After the sentence, “Instead, scholars had to fly from the United States to Switzerland to buy a treasure that neither Swiss nor other European Coptologists had any idea existed” (on p. 55 of the American edition), the French text goes on as follows:  “It is easy to imagine: after their bold but unfortunate attempt in 1983, it seems that some scholars on the other side of the Ocean [i.e., in North America] judged that it was more appropriate to adopt a strategy of (semi-)confidentiality.  In doing so, they preserved what was of primary importance to them, that is, their chances of successfully achieving a little (or even more) later what they had not accomplished in 1983:  to be the successful ones instead of others.  In doing so, they took the risk of waiting for a longer time, with all the dangers that any significant postponement of the delays could occasion to a manuscript still in a precarious situation and out of any scientific control.  Among these dangers, there are inappropriate storing conditions under the responsibility of antiquities dealers or other owners not prepared to resolve the concrete problems that such an exceptional property requires.  They are neither prepared to manipulate without detectable damages these kind of objects that are extremely fragile and delicate (deciding if potential purchasers are allowed to touch them), nor to move and store them (in safe-deposit boxes? … in simple drawers? … without any control of the temperature and hygrometry conditions? … etc.)” (pp. 72-73 of the French edition, my translation).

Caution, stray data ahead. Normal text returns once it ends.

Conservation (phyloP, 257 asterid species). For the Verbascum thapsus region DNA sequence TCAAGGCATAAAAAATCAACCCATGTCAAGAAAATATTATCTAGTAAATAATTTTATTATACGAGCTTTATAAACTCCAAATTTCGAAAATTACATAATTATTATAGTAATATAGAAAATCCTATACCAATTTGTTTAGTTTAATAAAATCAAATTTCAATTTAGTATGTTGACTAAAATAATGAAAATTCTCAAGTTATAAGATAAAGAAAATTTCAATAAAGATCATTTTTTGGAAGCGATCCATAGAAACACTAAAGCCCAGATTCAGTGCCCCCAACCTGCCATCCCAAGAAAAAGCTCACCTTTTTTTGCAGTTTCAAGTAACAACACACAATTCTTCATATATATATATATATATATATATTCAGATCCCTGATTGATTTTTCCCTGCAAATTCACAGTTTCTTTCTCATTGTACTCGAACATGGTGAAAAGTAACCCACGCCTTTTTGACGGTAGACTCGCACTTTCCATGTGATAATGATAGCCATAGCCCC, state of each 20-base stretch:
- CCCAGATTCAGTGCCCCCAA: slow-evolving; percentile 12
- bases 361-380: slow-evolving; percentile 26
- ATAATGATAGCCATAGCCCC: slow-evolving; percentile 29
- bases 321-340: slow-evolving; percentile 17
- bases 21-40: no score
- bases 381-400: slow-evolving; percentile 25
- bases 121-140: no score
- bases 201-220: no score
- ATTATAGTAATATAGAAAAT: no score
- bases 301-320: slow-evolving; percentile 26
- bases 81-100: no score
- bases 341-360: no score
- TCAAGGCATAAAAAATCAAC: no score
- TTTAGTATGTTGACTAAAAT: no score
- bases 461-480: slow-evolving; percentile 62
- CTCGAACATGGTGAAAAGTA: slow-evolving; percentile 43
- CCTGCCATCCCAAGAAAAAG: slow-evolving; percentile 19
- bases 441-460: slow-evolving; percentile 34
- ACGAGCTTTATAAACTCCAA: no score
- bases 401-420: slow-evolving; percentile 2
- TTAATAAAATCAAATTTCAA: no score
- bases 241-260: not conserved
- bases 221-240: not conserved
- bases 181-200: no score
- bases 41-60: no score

The next four pages of the English text (pp. 55-59, devoted to the first contact, in 1982, between the Swiss antiquities dealer Frieda Tchacos Nussberger and Mr. Hanna, the Egyptian “owner” of the codex, and more significantly, to Stephen Emmel’s quick examination of it in Geneva, in 1983) are simply and purely omitted in the French edition.  One should note that in the English text these pages stress the fact that (1) the codex was already badly damaged “between its discovery and 1982” and that (2) Emmel’s report “reveals the respect with which he handled the papyrus text” and “shows his obvious concern to protect to the utmost extent possible the physical structure of the codex.”  On the other hand, in his French text Kasser sandwiches the sentence about the long and detrimental years that the manuscript spent in a safe of the Citibank in Hicksville, New York (p. 60 of the American edition), with the following bonus comments:  “Moreover we were not so surprised to learn that James M. Robinson did not renounce taking hold of the codex and that an appointment arranged with the antiquities dealer had been canceled only because the First Gulf War, in 1990-1991, had rid Hanna of any desire to go away from his family.  […]  ‘Cooptative deontology,’ for sure, but at what price?  Of dangerously protracting the sufferings of the codex” (p. 74 of the French edition, my translation).